World cycling’s governing body, the UCI, has announced that Italian rider Danilo di Luca is free to return to competition after paying a fine of €173,600, provided that he also pays a further €8,000 in “procedural costs” by next Friday 11 February.
The 35-year-old, winner of the 2007 Giro, has recently signed to Russian team Katusha ahead of his return from a two-year suspension, subsequently reduced to 15 months as a result of his co-operation with the authorities.
That ban had been imposed after he tested positive for CERA during the 2009 Giro d’Italia, a race in which he had finished runner-up to Denis Menchov.
In fact, Di Luca tesitive positive on two separate occasions during that race, having been targeted under the UCI’s biological passport programme. In 2007, he had also been involved in doping-related controversy, which led to a three-month ban during the close season.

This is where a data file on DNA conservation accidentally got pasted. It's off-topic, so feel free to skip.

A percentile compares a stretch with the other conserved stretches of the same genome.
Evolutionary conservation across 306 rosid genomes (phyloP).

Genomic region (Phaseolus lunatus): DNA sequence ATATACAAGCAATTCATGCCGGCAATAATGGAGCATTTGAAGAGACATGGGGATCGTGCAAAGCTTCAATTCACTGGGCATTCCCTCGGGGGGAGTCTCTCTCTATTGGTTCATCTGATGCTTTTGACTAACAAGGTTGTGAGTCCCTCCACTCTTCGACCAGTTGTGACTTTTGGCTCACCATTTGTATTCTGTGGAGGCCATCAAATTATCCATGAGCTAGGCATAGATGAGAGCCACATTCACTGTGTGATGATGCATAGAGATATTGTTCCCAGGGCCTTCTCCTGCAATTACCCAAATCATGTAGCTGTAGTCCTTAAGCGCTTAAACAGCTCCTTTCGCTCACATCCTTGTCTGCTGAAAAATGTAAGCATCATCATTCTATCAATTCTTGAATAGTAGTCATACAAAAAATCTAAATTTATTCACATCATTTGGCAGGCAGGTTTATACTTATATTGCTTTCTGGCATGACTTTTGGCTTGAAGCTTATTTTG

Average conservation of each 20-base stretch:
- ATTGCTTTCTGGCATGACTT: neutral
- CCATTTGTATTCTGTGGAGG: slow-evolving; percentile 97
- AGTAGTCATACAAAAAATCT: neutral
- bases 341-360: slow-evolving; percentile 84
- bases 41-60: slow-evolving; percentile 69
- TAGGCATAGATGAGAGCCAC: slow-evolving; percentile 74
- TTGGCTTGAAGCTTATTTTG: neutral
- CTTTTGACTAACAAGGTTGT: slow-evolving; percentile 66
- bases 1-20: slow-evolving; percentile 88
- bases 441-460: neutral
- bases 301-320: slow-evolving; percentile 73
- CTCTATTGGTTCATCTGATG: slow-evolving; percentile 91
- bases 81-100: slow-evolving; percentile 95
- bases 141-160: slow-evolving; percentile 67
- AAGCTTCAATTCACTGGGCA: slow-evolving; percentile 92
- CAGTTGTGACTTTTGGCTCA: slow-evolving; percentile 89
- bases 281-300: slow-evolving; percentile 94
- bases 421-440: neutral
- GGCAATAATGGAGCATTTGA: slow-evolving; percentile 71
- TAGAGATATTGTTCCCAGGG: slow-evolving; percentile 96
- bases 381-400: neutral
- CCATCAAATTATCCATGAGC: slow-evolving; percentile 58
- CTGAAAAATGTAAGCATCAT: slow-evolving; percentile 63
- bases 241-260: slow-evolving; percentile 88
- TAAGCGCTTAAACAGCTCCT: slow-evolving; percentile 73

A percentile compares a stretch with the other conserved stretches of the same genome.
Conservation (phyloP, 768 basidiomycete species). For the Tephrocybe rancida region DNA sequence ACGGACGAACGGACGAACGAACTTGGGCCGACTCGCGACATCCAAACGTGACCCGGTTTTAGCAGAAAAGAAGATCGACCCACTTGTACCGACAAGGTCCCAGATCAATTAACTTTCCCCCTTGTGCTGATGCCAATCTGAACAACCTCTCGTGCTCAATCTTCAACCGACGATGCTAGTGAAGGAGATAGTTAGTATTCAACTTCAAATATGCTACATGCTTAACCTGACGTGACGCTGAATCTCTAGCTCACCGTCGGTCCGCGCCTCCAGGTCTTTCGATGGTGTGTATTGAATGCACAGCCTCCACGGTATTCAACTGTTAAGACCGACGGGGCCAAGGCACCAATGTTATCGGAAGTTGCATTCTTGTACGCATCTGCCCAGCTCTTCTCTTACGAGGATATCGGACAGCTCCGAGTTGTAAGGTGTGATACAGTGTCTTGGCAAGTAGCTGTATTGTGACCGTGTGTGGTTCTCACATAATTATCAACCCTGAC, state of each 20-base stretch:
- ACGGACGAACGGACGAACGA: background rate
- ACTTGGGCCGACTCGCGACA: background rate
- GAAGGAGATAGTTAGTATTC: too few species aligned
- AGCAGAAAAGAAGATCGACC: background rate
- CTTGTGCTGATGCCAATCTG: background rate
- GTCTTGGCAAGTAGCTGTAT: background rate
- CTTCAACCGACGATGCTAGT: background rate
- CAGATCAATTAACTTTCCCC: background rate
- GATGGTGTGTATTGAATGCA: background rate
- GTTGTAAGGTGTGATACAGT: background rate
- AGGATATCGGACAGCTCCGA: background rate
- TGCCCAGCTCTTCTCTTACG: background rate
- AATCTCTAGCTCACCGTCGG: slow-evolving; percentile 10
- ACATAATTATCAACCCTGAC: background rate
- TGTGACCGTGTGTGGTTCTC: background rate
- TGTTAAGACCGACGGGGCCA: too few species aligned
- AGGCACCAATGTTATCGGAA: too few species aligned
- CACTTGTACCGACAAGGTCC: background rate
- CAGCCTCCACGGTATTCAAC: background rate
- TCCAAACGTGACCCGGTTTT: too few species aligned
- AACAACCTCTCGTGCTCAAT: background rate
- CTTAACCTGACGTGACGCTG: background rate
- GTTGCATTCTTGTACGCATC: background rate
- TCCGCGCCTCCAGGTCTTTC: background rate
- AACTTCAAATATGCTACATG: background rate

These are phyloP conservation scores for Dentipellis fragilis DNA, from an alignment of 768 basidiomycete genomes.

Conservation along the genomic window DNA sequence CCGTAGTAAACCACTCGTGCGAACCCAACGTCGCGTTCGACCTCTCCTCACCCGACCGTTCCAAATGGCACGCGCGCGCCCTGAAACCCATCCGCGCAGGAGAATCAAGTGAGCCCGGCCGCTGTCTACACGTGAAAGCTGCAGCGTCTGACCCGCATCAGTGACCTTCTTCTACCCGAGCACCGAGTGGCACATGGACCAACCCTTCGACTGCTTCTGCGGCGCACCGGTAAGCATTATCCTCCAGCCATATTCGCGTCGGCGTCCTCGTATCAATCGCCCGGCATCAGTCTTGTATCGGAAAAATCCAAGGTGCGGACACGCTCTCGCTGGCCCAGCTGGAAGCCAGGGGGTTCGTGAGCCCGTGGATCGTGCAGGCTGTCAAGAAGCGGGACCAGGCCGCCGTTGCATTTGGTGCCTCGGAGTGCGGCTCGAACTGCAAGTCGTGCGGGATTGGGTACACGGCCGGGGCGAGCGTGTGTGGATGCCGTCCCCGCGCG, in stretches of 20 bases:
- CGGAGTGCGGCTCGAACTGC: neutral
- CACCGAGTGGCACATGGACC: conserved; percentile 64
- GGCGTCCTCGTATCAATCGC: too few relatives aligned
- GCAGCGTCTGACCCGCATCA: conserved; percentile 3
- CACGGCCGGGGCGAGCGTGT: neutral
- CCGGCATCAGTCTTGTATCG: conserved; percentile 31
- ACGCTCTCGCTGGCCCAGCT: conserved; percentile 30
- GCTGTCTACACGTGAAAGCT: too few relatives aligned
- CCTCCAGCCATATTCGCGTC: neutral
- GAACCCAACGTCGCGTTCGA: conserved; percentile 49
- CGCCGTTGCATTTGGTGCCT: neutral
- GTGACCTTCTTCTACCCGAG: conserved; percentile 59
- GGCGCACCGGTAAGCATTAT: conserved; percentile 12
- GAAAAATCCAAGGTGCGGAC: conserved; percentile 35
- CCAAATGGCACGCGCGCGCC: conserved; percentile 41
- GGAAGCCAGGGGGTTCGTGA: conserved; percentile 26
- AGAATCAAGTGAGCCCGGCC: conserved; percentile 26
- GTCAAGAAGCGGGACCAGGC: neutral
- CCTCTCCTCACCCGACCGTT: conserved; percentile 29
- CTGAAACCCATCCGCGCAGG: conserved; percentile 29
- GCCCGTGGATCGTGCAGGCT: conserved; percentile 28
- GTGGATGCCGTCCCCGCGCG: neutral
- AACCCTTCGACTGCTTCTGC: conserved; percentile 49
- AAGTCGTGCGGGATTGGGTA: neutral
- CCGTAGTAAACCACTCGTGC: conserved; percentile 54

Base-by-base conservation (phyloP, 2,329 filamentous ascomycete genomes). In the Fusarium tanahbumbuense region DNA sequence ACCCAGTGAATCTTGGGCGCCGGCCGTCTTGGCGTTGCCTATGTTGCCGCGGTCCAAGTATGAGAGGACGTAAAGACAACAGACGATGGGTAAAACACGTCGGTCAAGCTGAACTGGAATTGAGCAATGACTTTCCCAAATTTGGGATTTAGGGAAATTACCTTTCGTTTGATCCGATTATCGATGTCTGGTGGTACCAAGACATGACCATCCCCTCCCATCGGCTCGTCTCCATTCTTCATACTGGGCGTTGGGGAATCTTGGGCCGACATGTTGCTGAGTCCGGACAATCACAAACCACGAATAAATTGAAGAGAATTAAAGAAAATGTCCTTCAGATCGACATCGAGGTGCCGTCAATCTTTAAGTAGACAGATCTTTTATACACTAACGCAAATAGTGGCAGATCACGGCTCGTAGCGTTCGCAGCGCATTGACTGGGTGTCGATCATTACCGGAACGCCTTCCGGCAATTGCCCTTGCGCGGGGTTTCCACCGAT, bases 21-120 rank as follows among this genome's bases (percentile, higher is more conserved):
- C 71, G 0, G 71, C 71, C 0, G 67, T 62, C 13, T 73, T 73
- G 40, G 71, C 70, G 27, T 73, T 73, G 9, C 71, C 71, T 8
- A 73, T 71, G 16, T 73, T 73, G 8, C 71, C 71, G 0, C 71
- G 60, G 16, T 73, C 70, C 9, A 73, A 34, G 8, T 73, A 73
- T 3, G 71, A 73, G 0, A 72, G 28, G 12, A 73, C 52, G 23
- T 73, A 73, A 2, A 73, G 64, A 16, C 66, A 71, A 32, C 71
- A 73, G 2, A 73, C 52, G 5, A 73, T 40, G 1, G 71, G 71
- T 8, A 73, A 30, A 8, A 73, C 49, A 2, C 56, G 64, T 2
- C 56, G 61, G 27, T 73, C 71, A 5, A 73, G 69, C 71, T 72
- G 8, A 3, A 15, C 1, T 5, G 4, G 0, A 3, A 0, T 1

Besides his latest ban, Di Luca, who rode for LPR Brakes-Ballan at the time of his positive test, had received a financial penalty in accordance with UCI rules introduced on 1 January 2009 under which riders banned for doping are fined the equivalent of their annual net salary.
The amount being paid by di Luca is lower than the €280,000 he was originally fined, the difference being roughly proportionate to the reduction in the length of his ban.
Last month, Di Luca hit the headlines when he claimed that his contract with Katusha would mean that he would race for the Russian team without drawing a salary, and would be remunerated by prize money instead.
It is understood that Katusha will now pay him a salary after the UCI pointed out that the proposed compensation package fell foul of its minimum salary regulations, designed to prevent the exploitation of young or journeymen professionals.
Born in Scotland, Simon moved to London aged seven and now lives in the Oxfordshire Cotswolds with his miniature schnauzer, Elodie. He fell in love with cycling one Saturday morning in 1994 while living in Italy when Milan-San Remo went past his front door. A daily cycle commuter in London back before riding to work started to boom, he's been news editor at road.cc since 2009. Handily for work, he speaks French and Italian. He doesn't get to ride his Colnago as often as he'd like, and freely admits he's much more adept at cooking than fettling with bikes.